What’s the role of labour rights NGOs in mediating relationships between brands, workers and governments? How do they make a difference to the lives and working conditions of the people who make our things? In this ‘Labour Behind the Label’ video, a labour union president from Bangladesh visiting the UK provides some answers…
It’s Fashion Revolution Week this week. To mark this, we’re showcasing our favourite examples of cultural activism which have supported its #whomademyclothes call to action. Yesterday, we highlighted the 2014 ‘guerilla projection’ work of documentary photographer Ismael Ferdous. His photos of people dead and injured by the Rana Plaza collapse were projected on the High Street stores of companies which were refusing to acknowledge that their clothes were being made there.
Today, we turn to the gentle activism of shop-dropping. It’s the opposite of shop-lifting, where activists leave things in store – in garments’ pockets, for example – to highlight to people who find them, and brands and retailers challenged by them, inequities in their supply chains. For Fashion Revolution Week why not make and leave behind in store a ‘Mini Fashion Statement’? He’s the Craftivist Collective‘s 2016 ‘how to’ video.
Sarah Corbett (2017) Mini Fashion Statements. Craftivist Collective 19 April [includes a MFS kit to purchase and a ‘Why To’ video with Sarah]
Ian Cook et al (2015) The 13 best examples of shop-dropping… ever. followtheblog.org November
YesMenLab (2011) Shop Dropping Product Labels – by the Yes Lab. Destructibles 7 July
This is one of the questions that drives our work at followthethings.com. We tend to find our answers – yes, no, maybe, depends, etc… – in the user-generated comments on video-sharing websites like YouTube and in the comments on newspaper reviews. We’re currently wading through thousands of comments on a 2015 ‘follow the fashion’ film called The True Cost, and came across this powerful video response. We’re giving a paper about the True Cost and fashion activism at a conference next month. There’s an argument in the literature that work like this makes prescriptive arguments about responsibility that are so infinitely demanding they can generate a sense of powerlessness in consumer audiences. This doesn’t seem to be the case, at least for this viewer. Watching this film was a powerful experience. For us, this kind of response changes the question that’s asked. Now it’s ‘how do ‘follow the things’ documentaries affect their audiences? What vocabulary can we develop to describe this? That’s what we’re working on.
We’re involved in running a session at the Royal Geographical Society (Institute of British Geography) annual conference this summer whose aim is to bring academic fashion experts into dialogue with the Fashion Revolution movement. We’re asking how fashion research can contribute to what is becoming a worldwide movement for a more ethical / sustainable fashion industry in the wake of the Rana Plaza factory collapse in April 2013. We’re looking for academic research from any discipline that can contribute to Fashion Revolution’s five year planning. Here’s what we’re doing. Please get in touch with Ian, Lousie and/or Alex to discuss any ideas. The deadline for abstracts is Friday 12th February.
– Call for papers –
Scholar activism and the Fashion Revolution: ‘who made my clothes?’
The collapse of the Rana Plaza factory complex on April 24th 2013, which crushed to death over 1,000 people making clothes for Western brands, was a final straw, a call to arms, for significant change in the fashion industry. Since then, tens of thousands of people have taken to social media, to the streets, to their schools and halls of government to uncover the lives hidden in the clothes we wear. Businesses, consumers, governments, academics, NGOS and others working towards a safer, cleaner and more just future for the fashion industry have been galvanised.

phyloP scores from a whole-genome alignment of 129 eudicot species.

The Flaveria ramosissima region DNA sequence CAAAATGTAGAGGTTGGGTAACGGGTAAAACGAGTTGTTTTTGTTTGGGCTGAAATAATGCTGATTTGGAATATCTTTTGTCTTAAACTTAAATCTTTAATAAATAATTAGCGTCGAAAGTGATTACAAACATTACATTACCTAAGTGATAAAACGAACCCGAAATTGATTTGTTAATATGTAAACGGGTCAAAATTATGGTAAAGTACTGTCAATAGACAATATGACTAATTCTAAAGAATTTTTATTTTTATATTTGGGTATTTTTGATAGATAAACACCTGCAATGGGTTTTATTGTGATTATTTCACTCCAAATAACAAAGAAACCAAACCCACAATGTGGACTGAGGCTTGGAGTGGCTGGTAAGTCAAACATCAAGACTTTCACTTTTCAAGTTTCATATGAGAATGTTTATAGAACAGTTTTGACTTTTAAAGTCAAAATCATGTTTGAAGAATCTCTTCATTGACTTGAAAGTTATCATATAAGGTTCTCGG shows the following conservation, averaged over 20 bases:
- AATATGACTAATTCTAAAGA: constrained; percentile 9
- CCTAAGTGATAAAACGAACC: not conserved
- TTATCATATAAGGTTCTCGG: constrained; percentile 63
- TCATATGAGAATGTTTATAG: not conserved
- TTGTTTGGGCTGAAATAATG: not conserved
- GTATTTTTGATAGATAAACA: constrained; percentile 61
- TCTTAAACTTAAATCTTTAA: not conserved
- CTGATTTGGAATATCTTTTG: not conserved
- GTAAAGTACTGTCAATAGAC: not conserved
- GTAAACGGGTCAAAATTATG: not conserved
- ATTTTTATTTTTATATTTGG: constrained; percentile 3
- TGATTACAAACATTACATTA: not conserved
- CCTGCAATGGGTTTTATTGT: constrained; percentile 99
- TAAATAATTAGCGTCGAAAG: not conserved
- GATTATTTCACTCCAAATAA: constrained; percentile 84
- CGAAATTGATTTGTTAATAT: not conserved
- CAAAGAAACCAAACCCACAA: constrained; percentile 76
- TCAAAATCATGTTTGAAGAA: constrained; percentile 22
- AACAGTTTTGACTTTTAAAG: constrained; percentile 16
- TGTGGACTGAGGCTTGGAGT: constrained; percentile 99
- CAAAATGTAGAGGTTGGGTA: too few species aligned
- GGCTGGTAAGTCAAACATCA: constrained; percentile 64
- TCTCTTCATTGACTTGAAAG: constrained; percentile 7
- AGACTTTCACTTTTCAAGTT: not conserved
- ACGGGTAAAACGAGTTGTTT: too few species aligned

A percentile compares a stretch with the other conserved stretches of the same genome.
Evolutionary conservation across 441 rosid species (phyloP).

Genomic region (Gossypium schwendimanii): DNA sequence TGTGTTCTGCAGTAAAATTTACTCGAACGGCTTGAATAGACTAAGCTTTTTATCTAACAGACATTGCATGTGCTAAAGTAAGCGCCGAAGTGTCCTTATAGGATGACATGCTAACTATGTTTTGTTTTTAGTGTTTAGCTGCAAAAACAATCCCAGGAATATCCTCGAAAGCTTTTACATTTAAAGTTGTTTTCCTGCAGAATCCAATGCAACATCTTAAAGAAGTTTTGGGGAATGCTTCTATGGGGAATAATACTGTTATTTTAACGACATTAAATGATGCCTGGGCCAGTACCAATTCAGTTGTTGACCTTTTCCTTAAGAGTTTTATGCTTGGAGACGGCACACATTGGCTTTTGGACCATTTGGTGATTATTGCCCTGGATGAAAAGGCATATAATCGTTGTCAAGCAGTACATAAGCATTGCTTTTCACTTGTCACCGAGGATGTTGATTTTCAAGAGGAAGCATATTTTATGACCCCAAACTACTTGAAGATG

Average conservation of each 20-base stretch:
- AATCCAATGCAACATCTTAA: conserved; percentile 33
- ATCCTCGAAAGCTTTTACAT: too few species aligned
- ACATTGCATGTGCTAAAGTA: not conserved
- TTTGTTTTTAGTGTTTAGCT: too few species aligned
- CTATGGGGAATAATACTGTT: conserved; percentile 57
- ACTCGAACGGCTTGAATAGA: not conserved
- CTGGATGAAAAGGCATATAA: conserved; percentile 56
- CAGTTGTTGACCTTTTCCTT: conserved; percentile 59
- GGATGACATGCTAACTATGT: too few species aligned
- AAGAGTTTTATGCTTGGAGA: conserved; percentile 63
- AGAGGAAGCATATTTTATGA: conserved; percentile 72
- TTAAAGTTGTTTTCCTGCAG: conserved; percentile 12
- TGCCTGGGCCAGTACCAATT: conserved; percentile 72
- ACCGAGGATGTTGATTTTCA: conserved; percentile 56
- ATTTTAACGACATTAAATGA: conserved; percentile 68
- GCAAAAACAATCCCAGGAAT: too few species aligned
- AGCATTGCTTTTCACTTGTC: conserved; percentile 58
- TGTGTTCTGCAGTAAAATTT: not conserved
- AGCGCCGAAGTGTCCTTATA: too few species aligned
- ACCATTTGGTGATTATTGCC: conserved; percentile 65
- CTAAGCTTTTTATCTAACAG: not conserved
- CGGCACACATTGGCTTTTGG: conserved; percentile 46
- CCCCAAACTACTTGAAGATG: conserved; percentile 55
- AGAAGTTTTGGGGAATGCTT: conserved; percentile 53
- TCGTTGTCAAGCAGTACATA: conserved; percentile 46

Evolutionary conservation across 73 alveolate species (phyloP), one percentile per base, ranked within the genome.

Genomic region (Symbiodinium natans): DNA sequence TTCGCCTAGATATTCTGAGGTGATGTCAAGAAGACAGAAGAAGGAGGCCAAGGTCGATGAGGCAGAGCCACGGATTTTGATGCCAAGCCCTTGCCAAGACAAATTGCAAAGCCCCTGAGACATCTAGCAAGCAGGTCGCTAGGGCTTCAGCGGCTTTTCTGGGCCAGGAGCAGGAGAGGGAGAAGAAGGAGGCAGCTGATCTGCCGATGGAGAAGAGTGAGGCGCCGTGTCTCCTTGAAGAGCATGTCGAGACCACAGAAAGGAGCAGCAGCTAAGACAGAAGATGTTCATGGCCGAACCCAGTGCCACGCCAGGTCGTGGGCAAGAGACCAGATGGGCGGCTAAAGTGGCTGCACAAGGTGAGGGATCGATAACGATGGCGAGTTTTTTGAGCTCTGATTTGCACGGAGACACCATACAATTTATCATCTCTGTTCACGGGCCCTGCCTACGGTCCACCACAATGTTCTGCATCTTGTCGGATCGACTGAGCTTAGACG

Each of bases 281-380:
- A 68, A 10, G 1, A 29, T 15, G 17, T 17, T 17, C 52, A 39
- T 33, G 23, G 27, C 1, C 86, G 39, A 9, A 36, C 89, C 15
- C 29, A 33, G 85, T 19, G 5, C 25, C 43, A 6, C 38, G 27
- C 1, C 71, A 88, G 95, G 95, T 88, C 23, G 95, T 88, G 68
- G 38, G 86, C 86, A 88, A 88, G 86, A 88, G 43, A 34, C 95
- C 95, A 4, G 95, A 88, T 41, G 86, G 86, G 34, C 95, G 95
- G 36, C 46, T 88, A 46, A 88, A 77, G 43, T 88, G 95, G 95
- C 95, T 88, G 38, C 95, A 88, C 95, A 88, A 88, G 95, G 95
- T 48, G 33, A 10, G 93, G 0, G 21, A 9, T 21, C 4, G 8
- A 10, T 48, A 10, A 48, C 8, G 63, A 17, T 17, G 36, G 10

A couple of weeks ago, we attended the Geographical Association (GA) conference in Manchester. This is a conference for geography teachers, student geography teachers and the people who train them. We talked to many who taught their students the geographies of trade through researching their own clothes. We went to a talk where Hannah Campion, a newly qualified teacher, explained how she sparked her students’ curiosity about these geographies using some of our teaching resources. With the second anniversary of the Rana Plaza collapse only a few days away, we are publishing what she said…
A £4 t-shirt
My name is Hannah Campion. I am an NQT at The National Church of England Academy, Nottinghamshire. My fascination around the Geography of my ‘stuff’ developed from undergraduate study of commodity chains, commodity fetishism and Cook’s (2004) ‘follow the thing’ approach at the University of Nottingham. An assignment during my teacher training course on ‘Fantastic Geographies’ gave me the opportunity to bring this controversial issue into the classroom, to enable pupils to investigate and to develop a curiosity around the lives of our everyday commodities. The initial scheme is a 5 lesson sequence unveiling and unpicking the life of a plain white £4 t-shirt from production through to consumption. In 2014, I was asked to display my work at the Geographical Association conference in Guildford as part of the Ideas Zone exhibition. Since then, I have written an article for Teaching Geography (Campion 2015) and presented a Teacher-to-Teacher session at this year’s GA conference entitled ‘Behind the seams: global connections in the classroom (KS3)’.
We’ve been working on one of 12 ‘Grand Challenges’ that the University of Exeter runs each year for first year students. The idea is that academic staff introduce first year students from across the university to the Grand Challenges of the 21st Century, through some hands-on learning and with the help of visiting experts (who students refer to as ‘real people’, in my experience).
Challenges this year include Climate Change, Global Security and Mental Health, and the one that we’re running is on Fashion ethics after the Rana Plaza collapse.
There are four ways to find out more, to get involved, and to follow us next week:
1) Our blog
All the background information we’ve put together to prepare for this challenge. The Rana Plaza collapse and its ripple effects, and how we’re trying to appreciate and work with these ripples in the space of Exeter’s Guildhall Shopping centre, where we’re be occupying 2 disused shops and its main square for 4 days next week.
Today, we started to play with the Fashion Ethics Trump card game we’ve made for, and with, Fashion Revolution Day.